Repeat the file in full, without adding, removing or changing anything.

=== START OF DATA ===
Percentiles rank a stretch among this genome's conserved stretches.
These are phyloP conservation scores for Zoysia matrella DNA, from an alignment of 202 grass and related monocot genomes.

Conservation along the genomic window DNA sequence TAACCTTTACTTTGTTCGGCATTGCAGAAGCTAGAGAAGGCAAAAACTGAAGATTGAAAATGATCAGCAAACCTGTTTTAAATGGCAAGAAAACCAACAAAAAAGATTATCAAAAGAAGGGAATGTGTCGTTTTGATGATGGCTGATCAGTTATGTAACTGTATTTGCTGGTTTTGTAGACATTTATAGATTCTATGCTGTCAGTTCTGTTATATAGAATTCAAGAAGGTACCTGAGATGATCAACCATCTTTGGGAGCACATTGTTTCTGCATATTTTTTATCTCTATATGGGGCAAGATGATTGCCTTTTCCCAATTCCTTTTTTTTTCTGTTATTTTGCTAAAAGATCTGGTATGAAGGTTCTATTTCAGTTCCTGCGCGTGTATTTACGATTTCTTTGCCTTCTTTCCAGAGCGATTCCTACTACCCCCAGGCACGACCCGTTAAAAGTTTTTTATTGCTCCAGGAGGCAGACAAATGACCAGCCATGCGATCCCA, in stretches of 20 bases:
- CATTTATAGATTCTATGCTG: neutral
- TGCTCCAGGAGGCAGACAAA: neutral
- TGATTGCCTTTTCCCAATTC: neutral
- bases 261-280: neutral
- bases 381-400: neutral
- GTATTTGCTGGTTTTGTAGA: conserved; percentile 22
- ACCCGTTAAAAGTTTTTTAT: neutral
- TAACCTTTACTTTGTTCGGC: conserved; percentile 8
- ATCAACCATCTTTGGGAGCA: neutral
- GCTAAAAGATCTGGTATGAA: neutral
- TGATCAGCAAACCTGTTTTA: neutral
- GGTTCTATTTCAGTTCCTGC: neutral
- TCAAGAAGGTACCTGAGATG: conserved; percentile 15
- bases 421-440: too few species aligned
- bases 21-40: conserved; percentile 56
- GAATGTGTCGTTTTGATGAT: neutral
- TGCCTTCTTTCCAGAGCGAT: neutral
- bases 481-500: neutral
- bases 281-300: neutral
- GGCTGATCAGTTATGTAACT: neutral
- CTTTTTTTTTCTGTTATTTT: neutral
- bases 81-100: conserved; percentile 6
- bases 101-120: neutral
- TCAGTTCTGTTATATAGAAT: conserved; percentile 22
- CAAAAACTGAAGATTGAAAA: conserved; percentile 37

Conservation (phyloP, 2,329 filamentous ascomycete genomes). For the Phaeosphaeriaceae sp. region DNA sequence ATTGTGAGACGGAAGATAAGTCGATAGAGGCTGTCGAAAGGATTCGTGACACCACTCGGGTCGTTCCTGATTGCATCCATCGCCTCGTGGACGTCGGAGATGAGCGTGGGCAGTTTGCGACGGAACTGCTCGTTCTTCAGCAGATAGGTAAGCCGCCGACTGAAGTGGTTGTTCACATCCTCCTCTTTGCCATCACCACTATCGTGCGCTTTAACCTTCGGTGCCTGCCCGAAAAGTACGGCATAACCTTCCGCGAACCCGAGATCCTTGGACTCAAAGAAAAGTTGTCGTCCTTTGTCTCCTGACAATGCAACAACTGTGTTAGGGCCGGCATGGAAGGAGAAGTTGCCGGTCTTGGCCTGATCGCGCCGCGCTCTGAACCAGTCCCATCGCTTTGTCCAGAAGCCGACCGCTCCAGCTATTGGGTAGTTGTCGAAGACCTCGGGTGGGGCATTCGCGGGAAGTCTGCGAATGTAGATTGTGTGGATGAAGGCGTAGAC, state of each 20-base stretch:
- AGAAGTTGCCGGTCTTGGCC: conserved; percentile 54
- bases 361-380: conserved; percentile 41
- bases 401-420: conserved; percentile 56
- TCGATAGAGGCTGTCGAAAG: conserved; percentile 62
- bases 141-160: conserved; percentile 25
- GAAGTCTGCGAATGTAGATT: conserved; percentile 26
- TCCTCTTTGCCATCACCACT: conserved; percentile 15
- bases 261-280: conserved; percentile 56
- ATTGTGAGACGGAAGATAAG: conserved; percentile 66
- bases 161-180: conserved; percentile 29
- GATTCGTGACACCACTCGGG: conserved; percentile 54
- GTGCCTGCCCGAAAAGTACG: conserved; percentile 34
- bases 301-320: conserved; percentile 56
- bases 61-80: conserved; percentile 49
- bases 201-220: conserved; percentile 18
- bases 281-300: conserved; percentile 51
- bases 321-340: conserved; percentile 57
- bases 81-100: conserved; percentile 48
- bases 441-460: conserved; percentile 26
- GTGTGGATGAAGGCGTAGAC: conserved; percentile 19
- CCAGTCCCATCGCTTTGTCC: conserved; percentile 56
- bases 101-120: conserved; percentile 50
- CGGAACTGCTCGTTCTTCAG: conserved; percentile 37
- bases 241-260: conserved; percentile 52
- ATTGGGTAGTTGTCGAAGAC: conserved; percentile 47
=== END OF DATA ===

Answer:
Percentiles rank a stretch among this genome's conserved stretches.
These are phyloP conservation scores for Zoysia matrella DNA, from an alignment of 202 grass and related monocot genomes.

Conservation along the genomic window DNA sequence TAACCTTTACTTTGTTCGGCATTGCAGAAGCTAGAGAAGGCAAAAACTGAAGATTGAAAATGATCAGCAAACCTGTTTTAAATGGCAAGAAAACCAACAAAAAAGATTATCAAAAGAAGGGAATGTGTCGTTTTGATGATGGCTGATCAGTTATGTAACTGTATTTGCTGGTTTTGTAGACATTTATAGATTCTATGCTGTCAGTTCTGTTATATAGAATTCAAGAAGGTACCTGAGATGATCAACCATCTTTGGGAGCACATTGTTTCTGCATATTTTTTATCTCTATATGGGGCAAGATGATTGCCTTTTCCCAATTCCTTTTTTTTTCTGTTATTTTGCTAAAAGATCTGGTATGAAGGTTCTATTTCAGTTCCTGCGCGTGTATTTACGATTTCTTTGCCTTCTTTCCAGAGCGATTCCTACTACCCCCAGGCACGACCCGTTAAAAGTTTTTTATTGCTCCAGGAGGCAGACAAATGACCAGCCATGCGATCCCA, in stretches of 20 bases:
- CATTTATAGATTCTATGCTG: neutral
- TGCTCCAGGAGGCAGACAAA: neutral
- TGATTGCCTTTTCCCAATTC: neutral
- bases 261-280: neutral
- bases 381-400: neutral
- GTATTTGCTGGTTTTGTAGA: conserved; percentile 22
- ACCCGTTAAAAGTTTTTTAT: neutral
- TAACCTTTACTTTGTTCGGC: conserved; percentile 8
- ATCAACCATCTTTGGGAGCA: neutral
- GCTAAAAGATCTGGTATGAA: neutral
- TGATCAGCAAACCTGTTTTA: neutral
- GGTTCTATTTCAGTTCCTGC: neutral
- TCAAGAAGGTACCTGAGATG: conserved; percentile 15
- bases 421-440: too few species aligned
- bases 21-40: conserved; percentile 56
- GAATGTGTCGTTTTGATGAT: neutral
- TGCCTTCTTTCCAGAGCGAT: neutral
- bases 481-500: neutral
- bases 281-300: neutral
- GGCTGATCAGTTATGTAACT: neutral
- CTTTTTTTTTCTGTTATTTT: neutral
- bases 81-100: conserved; percentile 6
- bases 101-120: neutral
- TCAGTTCTGTTATATAGAAT: conserved; percentile 22
- CAAAAACTGAAGATTGAAAA: conserved; percentile 37

Conservation (phyloP, 2,329 filamentous ascomycete genomes). For the Phaeosphaeriaceae sp. region DNA sequence ATTGTGAGACGGAAGATAAGTCGATAGAGGCTGTCGAAAGGATTCGTGACACCACTCGGGTCGTTCCTGATTGCATCCATCGCCTCGTGGACGTCGGAGATGAGCGTGGGCAGTTTGCGACGGAACTGCTCGTTCTTCAGCAGATAGGTAAGCCGCCGACTGAAGTGGTTGTTCACATCCTCCTCTTTGCCATCACCACTATCGTGCGCTTTAACCTTCGGTGCCTGCCCGAAAAGTACGGCATAACCTTCCGCGAACCCGAGATCCTTGGACTCAAAGAAAAGTTGTCGTCCTTTGTCTCCTGACAATGCAACAACTGTGTTAGGGCCGGCATGGAAGGAGAAGTTGCCGGTCTTGGCCTGATCGCGCCGCGCTCTGAACCAGTCCCATCGCTTTGTCCAGAAGCCGACCGCTCCAGCTATTGGGTAGTTGTCGAAGACCTCGGGTGGGGCATTCGCGGGAAGTCTGCGAATGTAGATTGTGTGGATGAAGGCGTAGAC, state of each 20-base stretch:
- AGAAGTTGCCGGTCTTGGCC: conserved; percentile 54
- bases 361-380: conserved; percentile 41
- bases 401-420: conserved; percentile 56
- TCGATAGAGGCTGTCGAAAG: conserved; percentile 62
- bases 141-160: conserved; percentile 25
- GAAGTCTGCGAATGTAGATT: conserved; percentile 26
- TCCTCTTTGCCATCACCACT: conserved; percentile 15
- bases 261-280: conserved; percentile 56
- ATTGTGAGACGGAAGATAAG: conserved; percentile 66
- bases 161-180: conserved; percentile 29
- GATTCGTGACACCACTCGGG: conserved; percentile 54
- GTGCCTGCCCGAAAAGTACG: conserved; percentile 34
- bases 301-320: conserved; percentile 56
- bases 61-80: conserved; percentile 49
- bases 201-220: conserved; percentile 18
- bases 281-300: conserved; percentile 51
- bases 321-340: conserved; percentile 57
- bases 81-100: conserved; percentile 48
- bases 441-460: conserved; percentile 26
- GTGTGGATGAAGGCGTAGAC: conserved; percentile 19
- CCAGTCCCATCGCTTTGTCC: conserved; percentile 56
- bases 101-120: conserved; percentile 50
- CGGAACTGCTCGTTCTTCAG: conserved; percentile 37
- bases 241-260: conserved; percentile 52
- ATTGGGTAGTTGTCGAAGAC: conserved; percentile 47